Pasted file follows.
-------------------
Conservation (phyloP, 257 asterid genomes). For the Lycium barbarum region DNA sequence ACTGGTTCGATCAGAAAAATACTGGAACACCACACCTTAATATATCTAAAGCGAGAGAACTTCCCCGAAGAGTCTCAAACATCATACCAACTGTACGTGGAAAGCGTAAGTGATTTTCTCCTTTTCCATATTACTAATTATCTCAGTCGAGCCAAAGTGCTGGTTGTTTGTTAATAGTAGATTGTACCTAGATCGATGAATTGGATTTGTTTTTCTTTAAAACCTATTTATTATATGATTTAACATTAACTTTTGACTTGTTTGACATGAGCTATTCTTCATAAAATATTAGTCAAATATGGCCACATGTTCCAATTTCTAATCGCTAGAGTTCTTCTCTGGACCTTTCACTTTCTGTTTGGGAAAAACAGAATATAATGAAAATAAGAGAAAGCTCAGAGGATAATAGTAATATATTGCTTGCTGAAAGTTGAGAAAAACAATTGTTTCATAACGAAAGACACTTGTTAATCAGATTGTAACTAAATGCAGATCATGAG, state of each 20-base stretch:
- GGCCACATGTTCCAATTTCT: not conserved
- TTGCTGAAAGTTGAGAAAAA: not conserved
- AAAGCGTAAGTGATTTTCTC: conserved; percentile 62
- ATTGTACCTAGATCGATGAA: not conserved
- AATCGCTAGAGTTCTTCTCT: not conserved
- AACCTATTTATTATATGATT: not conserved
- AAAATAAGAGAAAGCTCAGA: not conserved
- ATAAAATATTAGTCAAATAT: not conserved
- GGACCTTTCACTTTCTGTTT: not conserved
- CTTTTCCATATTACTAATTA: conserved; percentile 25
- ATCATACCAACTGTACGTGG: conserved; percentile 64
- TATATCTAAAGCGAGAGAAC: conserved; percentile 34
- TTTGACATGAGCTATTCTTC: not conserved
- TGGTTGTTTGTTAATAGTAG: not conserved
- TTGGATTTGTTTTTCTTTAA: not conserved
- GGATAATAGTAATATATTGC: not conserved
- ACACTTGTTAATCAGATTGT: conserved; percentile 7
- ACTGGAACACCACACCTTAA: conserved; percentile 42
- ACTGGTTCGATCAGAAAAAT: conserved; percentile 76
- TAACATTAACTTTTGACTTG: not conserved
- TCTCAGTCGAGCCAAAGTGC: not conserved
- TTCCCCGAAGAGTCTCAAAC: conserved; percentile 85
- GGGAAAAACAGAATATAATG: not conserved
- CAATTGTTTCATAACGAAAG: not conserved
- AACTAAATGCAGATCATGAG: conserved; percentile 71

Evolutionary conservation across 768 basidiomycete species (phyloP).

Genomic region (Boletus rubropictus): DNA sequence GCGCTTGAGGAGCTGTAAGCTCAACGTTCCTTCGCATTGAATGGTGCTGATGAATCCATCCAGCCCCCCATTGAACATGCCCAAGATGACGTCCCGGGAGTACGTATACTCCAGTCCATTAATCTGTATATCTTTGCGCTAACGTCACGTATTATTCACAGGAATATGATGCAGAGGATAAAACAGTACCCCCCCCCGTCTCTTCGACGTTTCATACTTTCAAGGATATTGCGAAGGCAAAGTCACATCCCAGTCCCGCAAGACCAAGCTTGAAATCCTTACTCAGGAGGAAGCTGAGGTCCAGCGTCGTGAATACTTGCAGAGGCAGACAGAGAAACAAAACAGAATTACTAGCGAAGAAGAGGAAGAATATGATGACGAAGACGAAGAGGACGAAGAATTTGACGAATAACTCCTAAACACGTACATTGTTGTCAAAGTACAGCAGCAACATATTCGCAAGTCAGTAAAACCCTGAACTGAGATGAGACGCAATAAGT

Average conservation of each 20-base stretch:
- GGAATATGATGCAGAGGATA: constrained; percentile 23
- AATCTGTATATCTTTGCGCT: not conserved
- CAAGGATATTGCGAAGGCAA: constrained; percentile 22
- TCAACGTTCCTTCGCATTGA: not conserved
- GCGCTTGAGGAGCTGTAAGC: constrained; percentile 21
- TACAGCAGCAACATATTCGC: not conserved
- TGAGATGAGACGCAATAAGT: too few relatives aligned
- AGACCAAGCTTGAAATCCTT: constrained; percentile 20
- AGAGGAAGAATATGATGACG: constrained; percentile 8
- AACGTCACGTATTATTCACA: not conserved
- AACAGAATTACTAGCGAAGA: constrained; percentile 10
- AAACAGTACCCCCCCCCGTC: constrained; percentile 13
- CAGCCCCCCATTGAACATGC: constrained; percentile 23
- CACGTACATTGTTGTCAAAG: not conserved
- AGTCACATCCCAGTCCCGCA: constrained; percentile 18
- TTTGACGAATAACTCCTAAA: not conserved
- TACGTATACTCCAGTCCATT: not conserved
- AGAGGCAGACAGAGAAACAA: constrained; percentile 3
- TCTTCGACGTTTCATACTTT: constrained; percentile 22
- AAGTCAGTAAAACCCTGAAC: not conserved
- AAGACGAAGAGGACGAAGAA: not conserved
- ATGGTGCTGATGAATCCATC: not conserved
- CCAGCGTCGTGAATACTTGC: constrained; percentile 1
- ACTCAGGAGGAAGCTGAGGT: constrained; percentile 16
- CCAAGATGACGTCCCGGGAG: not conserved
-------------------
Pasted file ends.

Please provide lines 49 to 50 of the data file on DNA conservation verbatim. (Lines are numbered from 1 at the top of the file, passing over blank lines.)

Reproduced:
- AAGTCAGTAAAACCCTGAAC: not conserved
- AAGACGAAGAGGACGAAGAA: not conserved